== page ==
Working in a school is not just for teachers!

If you have not been back in a school for a few years, you may still be under the impression that it is made up of teachers, dinner ladies, caretakers, school nurses and secretaries.   What may surprise you isschoolrules that there are many many different types of jobs available in the school environment – professional, associate professional and in academic support.

All of these jobs have one thing in common; they are there to help shape the future lives of young people. Sound like an environment you would like to work in?

On Tuesday 28 February, we have invited 25 organisations who offer opportunities to work in schools.  Below are some of the non-teaching roles that these organisations have advertised:

  • Admissions Officer
  • Arabic Speaking Learning Support Assistant
  • Behaviour Manager
  • Behaviour Support Practitioner
  • Braille Trained Learning Support Assistant
  • Breakfast Club Supervisor
  • Clerk to the Governors
  • Cricket Coach
  • Data and Student Services Manager
  • Design Technology Technician
  • Drama Assistant
  • Early Years Support Worker
  • Estates Manager
  • Examination and Accreditation Officer
  • Family Support Assistant
  • Graduate Assistants
  • Graduate Learning Support Assistant
  • Graduate Maths Learning Support Assistant
  • Graduate Music Assistant
  • Health Care and Personal Care Assistant
  • Higher Level Teaching Assistant
  • IT Network and System Manager
  • IT Technician
  • Lab Technician
  • Learning Coach
  • Lettings Officer
  • Marketing and Reprographics Coordinator
  • MDSA / Playleader
  • Music Secretary
  • Occupational Therapist
  • Office Manager
  • Operations Manager
  • Pastoral Care Worker
  • Pastoral Manager
  • Personal Coach
  • Physical Education Teaching Assistant
  • Play & Development Leader
  • Play and Development Worker
  • Play Worker
  • Premises and Health & Safety Manager
  • Pre-School Assistant
  • Pre-School Deputy Manager
  • Primary and Secondary Cover Supervisors
  • Pupil Services Manager
  • Raising Attainment Assistant EAL
  • School Counsellor
  • School Finance Officer
  • Science Technician
  • SEN Teaching Assistant
  • Site Compliance & Maintenance Technician
  • Special Needs Support Worker
  • Specialist Physiotherapist
  • Speech & Language Therapist
  • Sports Centre Manager
  • Sports Coach / Leader
  • Sports Officer
  • Sporty Learning Support Assistant
  • Strategic Business Manager
  • Support Assistant
  • Support Assistant Sport
  • Swyddog Gweinyddol
  • Teaching Assistant

Some of these roles will require experience and special qualifications, while others may just need your skills and bags of enthusiasm.

Come along and chat to the exhibitors at the Teaching Recruitment Fair, 28 February 2017, 12 – 2pm, Newport City Campus, and find out more about the requirements and opportunities open to you.  They have temporary opportunities in some of these roles for you to experience working in a school.

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Related Blogs

Working as a Teaching Assistant

NQTs – How To Land Your First Teaching Role

Education Recruitment Agencies – Are you all on board?

Working as a Teaching Assistant

Despite the sometimes hectic working environment, a teaching assistant role can be one of the most rewarding careers available. Not only do you become a part of a pupil’s life, but you also get to be the reason that many of them succeed. Students learn best in a safe and encouraging environment and teacher needs help in everything that she does inside and outside the classroom to create and maintain this kind of setting. Because of this we’ve combined all the facts you need to consider before hitting the apply button, intrigued? Read on…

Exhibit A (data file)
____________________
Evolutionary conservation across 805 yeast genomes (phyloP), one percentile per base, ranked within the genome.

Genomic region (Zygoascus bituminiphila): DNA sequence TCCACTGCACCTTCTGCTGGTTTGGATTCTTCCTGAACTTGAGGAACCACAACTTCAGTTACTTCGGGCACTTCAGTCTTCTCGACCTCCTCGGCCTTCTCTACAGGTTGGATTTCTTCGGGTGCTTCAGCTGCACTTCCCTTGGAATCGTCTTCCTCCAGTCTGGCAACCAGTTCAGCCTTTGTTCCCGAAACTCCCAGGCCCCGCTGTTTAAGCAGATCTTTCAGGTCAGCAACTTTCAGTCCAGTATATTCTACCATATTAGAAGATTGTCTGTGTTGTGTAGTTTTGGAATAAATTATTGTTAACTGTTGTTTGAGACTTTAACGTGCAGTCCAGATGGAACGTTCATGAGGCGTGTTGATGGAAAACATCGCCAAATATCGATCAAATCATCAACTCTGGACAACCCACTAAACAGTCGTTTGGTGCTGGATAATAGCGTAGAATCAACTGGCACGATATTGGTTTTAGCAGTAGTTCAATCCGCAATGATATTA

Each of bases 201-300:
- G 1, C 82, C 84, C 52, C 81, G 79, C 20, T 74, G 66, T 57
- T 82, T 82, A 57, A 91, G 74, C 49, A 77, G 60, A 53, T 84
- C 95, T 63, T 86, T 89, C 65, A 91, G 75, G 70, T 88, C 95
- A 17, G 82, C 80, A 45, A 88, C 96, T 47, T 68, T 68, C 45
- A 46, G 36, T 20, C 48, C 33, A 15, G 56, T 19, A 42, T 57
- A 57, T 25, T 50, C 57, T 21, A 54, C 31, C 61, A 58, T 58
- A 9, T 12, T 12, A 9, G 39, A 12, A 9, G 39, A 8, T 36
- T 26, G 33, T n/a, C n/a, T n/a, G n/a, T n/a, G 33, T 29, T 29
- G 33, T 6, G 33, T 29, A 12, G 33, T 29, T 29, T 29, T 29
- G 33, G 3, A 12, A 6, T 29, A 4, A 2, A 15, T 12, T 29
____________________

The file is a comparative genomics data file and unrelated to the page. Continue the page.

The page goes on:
Main duties:

  • To work under the guidance of the teacher
  • Prepare the classroom before each class as well as tidying at the end of each class
  • Support reading groups
  • Work on a one to one basis
  • Lead small groups
  • Have excellent knowledge of the school curriculum
  • Have excellent numeracy, literacy and ICT skills
  • Monitor and record pupils progress
  • Report feedback to the teacher
  • Carry out administrative duties

It is also useful to bear in mind the attributes that your employer will look for when hiring a candidate. Although you may have the drive to work in a classroom, it’s important that you hold all the skills needed to work with children.

The qualities your interviewer will look for are:

  • The ability to work as part of a team
  • Creativity and confidence
  • Good reading, writing, and numeracy skills
  • Flexibility to work with a diverse range of children
  • The ability to build excellent relationships with both staff and children

So how do you actually get into the school we hear you say?

Every school will have their own set entry-level requirements for teaching assistants, depending on what you will be needed for. Although many will accept you on the basis that you have great work experience, some will look for qualifications such as ‘Level 2 Award in Support Work in Schools’ and  ’Level 2 Certificate in Supporting Teaching and Learning in Schools’. Most paid jobs will also require for you to have GCSEs in both literacy and numeracy, or the equivalent.

Before you begin working with children, you will need to apply for an enhanced background checks through the Disclosure and Barring Service (DBS) and be registered with the EWC. These can both be applied for by popping onto their websites and filling out the forms provided. Both can take a number of weeks to complete, so it’s best to get these completed and sent off as soon as possible.